Todos Santos is an Investor’s Dream - Four Reasons Fueling the Real Estate Boom in the Pacific Oasis
Demographic experts anticipate that southern Baja will experience explosive growth for the next eighteen years, and that Todos Santos will become increasingly desirable for those who are looking for an affordable and healthy alternative to the high cost of living in the US and the Los Cabos area.
1. SECURITY: Changes in the Mexican Constitution allow ownership of property in the protected beach zones through a simple and secure real estate trust called a “Fideicomiso”. Additionally, US Title Insurance is available, making your investment both safe and secure. See http://todossantosliving.com/TitleEscrow.html for more details.
2. AFFORDABILITY: Lower cost beach front property and low density zoning as compared to alternatives in the United States or abroad, as well as minimal property tax liability and a low cost of living make Baja very attractive for foreign investment.
3. CONNECTIVITY: Advances in telecommunications such as the internet, cell phones, and satellite television make it possible for foreigners to maintain a high level of communication with friends, family, or work, as well as entertainment services.
4. FAVORABLE DEMOGRAPHICS: “Baby Boomers” born in the early 1940’s through the 1950’s have high discretionary income and have positively impacted every economic market since birth. Record numbers are heading for retirement, creating a great opportunity for those who provide goods and services to this group. Baby Boomers are extremely active in their pursuit of purchasing real estate investments in second homes or retirement properties today for rental income, as well as for future use.
The Fideicomiso (Bank Trust)
A Fideicomiso is a Bank Trust formed by contract between the purchaser (Beneficiary) and the Bank (Trustee) to provide the Beneficiary with full use and enjoyment of the real estate purchased for a term of 50 years. The Trust may have multiple beneficiaries and can be renewed for additional 50-year terms. The Beneficiary may lease, sell or transfer the real estate at any time.
The Bank “Trustee” holds title to the real estate on behalf of the “Beneficiary” and obtains the required permits from the Mexican Government. The Trustee administers the Fideicomiso and is responsible for carrying out the terms of the agreement. In Mexico, only authorized Mexican financial institutions can act as Trustees. The Trustee cannot encumber or transfer the real estate without the instruction and approval of the Beneficiary. For foreigners accustomed to having direct title to real estate this arrangement may seem complicated, but the Fideicomiso is actually relatively easy to use and the only legal process available for owning residential land in Mexico.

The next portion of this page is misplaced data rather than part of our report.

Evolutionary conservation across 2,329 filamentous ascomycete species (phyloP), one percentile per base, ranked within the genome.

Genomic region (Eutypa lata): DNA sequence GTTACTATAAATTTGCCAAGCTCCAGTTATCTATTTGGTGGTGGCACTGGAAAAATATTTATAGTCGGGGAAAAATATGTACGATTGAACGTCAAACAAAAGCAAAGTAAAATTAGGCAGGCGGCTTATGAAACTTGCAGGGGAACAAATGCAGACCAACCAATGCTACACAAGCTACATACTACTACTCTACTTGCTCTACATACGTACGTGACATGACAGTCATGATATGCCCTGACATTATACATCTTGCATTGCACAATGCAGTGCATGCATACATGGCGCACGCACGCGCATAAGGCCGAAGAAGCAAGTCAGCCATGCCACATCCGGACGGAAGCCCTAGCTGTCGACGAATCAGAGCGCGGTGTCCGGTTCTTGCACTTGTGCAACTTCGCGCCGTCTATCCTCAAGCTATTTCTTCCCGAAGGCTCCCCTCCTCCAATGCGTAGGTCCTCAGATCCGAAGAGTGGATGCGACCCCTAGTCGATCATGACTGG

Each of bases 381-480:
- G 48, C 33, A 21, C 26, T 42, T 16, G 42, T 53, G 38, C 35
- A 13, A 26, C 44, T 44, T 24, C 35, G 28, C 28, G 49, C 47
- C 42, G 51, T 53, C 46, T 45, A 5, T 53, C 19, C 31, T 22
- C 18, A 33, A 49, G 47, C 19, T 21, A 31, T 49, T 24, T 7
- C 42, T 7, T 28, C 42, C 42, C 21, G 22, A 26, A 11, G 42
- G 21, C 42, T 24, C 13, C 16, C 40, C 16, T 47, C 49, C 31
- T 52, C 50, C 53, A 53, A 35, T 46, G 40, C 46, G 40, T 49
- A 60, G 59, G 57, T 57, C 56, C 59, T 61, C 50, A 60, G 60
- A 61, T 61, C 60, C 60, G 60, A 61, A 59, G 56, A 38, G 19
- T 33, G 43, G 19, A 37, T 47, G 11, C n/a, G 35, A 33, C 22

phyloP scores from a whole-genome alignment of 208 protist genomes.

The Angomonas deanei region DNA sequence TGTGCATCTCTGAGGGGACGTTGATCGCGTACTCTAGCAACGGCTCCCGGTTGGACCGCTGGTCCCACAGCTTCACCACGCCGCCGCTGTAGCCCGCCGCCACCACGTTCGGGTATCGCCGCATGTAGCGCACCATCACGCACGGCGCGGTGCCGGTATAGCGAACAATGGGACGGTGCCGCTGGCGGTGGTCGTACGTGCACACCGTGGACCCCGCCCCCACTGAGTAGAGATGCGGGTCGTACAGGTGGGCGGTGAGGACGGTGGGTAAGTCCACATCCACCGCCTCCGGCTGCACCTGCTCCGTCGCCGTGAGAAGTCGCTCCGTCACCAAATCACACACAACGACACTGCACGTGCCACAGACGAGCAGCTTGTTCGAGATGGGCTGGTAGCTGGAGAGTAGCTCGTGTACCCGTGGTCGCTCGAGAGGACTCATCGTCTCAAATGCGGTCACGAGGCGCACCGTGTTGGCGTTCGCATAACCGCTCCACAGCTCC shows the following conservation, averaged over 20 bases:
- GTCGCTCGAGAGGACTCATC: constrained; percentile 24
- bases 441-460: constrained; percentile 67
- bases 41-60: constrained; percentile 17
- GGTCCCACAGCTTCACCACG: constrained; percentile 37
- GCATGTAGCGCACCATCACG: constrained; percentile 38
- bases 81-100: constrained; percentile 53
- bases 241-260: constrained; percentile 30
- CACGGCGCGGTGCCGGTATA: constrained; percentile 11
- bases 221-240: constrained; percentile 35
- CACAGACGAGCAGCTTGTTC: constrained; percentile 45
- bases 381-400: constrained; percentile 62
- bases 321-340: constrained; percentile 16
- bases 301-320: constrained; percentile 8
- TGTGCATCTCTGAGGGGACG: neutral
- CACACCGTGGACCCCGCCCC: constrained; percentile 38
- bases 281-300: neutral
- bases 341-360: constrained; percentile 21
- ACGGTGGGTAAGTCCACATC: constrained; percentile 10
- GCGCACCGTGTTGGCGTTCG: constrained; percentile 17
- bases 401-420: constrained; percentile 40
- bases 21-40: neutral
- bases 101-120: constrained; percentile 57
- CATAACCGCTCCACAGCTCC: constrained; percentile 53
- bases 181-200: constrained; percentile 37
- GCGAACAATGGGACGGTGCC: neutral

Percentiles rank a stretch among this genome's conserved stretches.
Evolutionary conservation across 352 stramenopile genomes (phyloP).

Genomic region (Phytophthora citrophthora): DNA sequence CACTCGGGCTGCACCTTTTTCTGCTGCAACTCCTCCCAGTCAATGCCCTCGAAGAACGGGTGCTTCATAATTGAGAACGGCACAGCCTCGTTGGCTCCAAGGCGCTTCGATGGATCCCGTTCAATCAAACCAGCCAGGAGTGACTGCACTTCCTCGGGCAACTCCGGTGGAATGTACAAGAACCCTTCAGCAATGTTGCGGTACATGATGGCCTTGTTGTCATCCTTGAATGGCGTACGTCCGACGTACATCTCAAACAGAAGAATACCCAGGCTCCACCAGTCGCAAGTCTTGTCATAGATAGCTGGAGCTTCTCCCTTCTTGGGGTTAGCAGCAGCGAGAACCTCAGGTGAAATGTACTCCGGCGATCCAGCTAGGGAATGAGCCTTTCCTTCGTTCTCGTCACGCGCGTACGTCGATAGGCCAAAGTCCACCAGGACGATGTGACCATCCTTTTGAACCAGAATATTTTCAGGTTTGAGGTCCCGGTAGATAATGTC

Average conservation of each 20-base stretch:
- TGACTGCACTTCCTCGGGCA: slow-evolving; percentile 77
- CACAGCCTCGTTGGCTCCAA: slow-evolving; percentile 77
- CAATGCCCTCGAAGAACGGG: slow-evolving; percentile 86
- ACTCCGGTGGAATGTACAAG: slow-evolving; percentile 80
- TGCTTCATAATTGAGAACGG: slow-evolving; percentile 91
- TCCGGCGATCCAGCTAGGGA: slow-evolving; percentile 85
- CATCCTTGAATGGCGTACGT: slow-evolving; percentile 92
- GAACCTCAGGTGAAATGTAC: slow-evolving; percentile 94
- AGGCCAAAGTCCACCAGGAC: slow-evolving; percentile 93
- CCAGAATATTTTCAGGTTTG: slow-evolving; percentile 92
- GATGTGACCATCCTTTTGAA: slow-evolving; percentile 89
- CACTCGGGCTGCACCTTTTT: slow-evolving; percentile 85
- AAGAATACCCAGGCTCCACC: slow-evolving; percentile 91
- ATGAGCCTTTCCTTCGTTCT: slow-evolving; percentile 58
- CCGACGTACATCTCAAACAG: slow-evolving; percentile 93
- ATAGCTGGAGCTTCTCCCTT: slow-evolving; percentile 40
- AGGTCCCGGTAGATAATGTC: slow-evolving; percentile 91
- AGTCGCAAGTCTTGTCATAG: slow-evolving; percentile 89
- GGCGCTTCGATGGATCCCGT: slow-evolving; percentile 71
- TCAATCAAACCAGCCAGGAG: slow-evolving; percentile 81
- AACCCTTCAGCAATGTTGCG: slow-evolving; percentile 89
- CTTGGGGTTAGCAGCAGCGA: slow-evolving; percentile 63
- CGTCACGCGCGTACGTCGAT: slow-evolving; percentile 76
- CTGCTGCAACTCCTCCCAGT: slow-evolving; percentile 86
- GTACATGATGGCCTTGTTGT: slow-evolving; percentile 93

Notary Public (Notario Publico)
In Mexico, notary publics are attorneys who have special commissions from the government to authenticate and register public deeds and other important documents. Notaries are the only Mexican entities authorized to process your right to purchase. While most are professional and detailed in their preparation of public deeds, it is helpful to have someone who can compare the English version of the purchase contract with the Spanish version of the public deed to make sure the deed accurately reflects the agreed upon terms.
Experienced legal counsel can help minimize some of the difficulties with purchasing real estate in Mexico. When your attorney, a neutral third party, opens your purchase, you will enter into an Escrow Agreement, whereby you’ll deposit funds into an escrow account with Stewart Title Company. The escrow agreement should stipulate that your money is to be placed in an interest-bearing account, with the interest going to whomever the Buyer and Seller have agreed to in the escrow instruction. These funds are not released to the Seller until you have your title and all other conditions stipulated have been satisfied. Once the deed for the real estate is formalized and filed in the Registry by the Notary, the purchase is complete.
Steps to Purchase Mexican Property
Other than the fact that the buyer is purchasing through a Fideicomiso, the purchase transaction is essentially the same as any other real estate transaction in the United States. To secure your purchase, the following steps for verification will be taken by your attorney representing you as the Buyer:
1) confirm the terms of the sale are evidenced by a written purchase contract;
2) confirm the seller holds valid, unencumbered title to the real estate;
3) obtain an appraisal of the property;
4) confirm the property tax payments are current;
5) provide a certificate the property is free of liens or encumbrances;
6) confirm the Fideicomiso agreement correctly describes the terms negotiated
with the Trustee and the Beneficiary;
7) provide a written “Letter of Instruction” to the Trustee stating that the Seller will
sign over his/her property rights to the Beneficiary;
8) confirm the Foreign Relations Department issues a permit for the Fideicomiso;
9) if desired, assist the Buyer to obtain title insurance;
10) confirm the “escritura” (deed) is registered in the Public Registry
Once this verification is completed, the funds can be released to the Seller and the Buyer officially becomes the owner of the property.
For more information, we suggest you contact an experienced Mexican attorney and Notary Public licensed to practice in the State of Baja California Sur. These professionals can walk you through the process, explain the Fideicomiso and notary fees and act as your Power of Attorney to sign papers in the event you cannot be present in person at the appropriate times in the process.